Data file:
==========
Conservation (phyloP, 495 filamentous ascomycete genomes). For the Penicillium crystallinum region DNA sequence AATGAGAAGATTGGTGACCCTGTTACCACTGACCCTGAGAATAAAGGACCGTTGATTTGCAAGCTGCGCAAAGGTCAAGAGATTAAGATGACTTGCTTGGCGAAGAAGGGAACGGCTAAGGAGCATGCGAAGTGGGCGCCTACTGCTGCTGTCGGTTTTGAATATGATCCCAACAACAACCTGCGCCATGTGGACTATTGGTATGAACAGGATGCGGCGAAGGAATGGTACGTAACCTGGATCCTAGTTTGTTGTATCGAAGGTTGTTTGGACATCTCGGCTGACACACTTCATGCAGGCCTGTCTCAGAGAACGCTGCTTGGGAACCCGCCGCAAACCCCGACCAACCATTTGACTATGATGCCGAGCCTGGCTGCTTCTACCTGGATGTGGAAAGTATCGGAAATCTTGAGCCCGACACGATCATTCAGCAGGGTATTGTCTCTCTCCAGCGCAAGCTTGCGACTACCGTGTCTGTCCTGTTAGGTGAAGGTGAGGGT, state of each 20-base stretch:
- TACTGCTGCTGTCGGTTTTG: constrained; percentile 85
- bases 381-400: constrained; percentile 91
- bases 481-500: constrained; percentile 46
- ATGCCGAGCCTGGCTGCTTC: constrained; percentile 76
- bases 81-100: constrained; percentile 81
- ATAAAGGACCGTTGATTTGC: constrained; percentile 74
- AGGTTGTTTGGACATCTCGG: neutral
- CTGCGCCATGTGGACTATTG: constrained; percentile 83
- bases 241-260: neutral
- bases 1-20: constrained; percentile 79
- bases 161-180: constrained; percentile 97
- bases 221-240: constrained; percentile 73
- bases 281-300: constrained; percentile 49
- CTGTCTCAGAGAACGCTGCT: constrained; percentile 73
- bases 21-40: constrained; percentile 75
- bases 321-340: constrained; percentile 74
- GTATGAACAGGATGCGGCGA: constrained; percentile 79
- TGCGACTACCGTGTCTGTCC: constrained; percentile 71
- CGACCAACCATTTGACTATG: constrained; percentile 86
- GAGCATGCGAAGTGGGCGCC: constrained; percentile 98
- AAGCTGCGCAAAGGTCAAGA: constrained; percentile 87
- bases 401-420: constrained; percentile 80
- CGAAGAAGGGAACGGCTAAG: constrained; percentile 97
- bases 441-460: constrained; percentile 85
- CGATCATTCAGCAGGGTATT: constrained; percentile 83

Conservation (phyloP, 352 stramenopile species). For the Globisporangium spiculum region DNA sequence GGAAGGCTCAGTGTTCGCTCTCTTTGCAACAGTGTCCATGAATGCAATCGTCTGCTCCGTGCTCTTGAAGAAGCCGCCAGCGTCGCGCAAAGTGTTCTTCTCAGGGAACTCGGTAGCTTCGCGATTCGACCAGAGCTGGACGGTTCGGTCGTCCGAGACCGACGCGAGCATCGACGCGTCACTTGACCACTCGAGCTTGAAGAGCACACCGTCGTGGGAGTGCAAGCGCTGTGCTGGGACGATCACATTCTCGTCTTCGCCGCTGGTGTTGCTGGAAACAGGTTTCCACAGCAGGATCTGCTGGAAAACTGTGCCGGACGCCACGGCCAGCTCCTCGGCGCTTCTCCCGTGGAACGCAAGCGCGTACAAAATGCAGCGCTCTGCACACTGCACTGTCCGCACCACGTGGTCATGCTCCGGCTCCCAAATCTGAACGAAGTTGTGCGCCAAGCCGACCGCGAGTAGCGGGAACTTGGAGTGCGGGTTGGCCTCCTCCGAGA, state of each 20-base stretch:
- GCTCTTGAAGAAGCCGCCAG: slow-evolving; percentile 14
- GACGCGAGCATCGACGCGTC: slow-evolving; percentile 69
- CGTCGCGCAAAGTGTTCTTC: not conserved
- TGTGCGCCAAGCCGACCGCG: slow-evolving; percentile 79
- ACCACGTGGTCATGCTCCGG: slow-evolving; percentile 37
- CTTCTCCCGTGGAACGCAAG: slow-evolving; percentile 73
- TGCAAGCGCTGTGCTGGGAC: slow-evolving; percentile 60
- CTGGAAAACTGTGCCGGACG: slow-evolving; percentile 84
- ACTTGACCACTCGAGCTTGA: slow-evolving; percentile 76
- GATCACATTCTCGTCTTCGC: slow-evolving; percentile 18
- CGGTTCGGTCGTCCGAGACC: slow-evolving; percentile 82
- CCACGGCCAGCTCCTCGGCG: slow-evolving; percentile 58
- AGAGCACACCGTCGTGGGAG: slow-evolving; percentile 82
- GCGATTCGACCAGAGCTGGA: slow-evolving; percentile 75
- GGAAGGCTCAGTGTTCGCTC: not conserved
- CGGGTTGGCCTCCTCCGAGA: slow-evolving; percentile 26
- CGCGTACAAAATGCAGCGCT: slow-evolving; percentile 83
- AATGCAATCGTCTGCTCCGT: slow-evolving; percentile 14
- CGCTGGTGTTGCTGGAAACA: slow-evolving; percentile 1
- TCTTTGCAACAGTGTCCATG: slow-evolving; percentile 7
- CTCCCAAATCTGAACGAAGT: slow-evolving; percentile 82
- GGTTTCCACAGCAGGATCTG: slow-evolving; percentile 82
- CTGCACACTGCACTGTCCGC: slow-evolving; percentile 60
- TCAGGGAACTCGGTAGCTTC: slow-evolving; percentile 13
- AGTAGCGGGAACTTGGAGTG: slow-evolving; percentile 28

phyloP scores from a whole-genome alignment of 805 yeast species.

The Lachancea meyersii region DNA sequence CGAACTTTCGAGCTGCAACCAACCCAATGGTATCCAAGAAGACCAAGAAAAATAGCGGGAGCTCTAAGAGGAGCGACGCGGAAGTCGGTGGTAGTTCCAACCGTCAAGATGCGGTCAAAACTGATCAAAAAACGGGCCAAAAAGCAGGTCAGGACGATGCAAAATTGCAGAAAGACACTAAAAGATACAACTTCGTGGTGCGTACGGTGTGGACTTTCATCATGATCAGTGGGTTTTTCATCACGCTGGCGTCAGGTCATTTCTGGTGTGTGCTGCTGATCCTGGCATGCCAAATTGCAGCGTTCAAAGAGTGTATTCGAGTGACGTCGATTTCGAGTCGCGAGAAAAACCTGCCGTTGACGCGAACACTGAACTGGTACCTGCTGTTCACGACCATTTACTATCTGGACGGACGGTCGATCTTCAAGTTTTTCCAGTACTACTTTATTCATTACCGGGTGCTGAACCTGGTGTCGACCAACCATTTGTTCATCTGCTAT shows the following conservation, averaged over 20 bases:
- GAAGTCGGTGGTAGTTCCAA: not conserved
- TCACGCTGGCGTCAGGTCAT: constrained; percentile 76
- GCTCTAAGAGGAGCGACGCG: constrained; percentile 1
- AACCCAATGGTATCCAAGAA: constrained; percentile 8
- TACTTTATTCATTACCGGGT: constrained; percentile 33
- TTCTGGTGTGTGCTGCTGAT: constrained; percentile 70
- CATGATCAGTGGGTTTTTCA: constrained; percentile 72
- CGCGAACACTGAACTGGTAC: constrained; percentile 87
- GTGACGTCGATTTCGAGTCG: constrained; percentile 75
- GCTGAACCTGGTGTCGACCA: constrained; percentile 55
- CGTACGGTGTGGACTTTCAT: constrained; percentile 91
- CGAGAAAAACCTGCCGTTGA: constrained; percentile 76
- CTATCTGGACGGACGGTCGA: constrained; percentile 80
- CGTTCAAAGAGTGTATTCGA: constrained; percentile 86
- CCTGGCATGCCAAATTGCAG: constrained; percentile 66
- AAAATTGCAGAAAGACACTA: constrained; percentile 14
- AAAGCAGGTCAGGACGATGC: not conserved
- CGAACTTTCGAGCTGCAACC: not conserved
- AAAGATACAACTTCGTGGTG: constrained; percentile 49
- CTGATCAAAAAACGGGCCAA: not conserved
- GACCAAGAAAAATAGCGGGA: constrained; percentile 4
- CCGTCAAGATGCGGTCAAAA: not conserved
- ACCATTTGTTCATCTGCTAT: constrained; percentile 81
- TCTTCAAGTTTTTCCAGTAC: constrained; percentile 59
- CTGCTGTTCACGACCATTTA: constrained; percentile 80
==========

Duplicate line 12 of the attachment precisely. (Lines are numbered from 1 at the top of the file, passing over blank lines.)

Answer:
- bases 161-180: constrained; percentile 97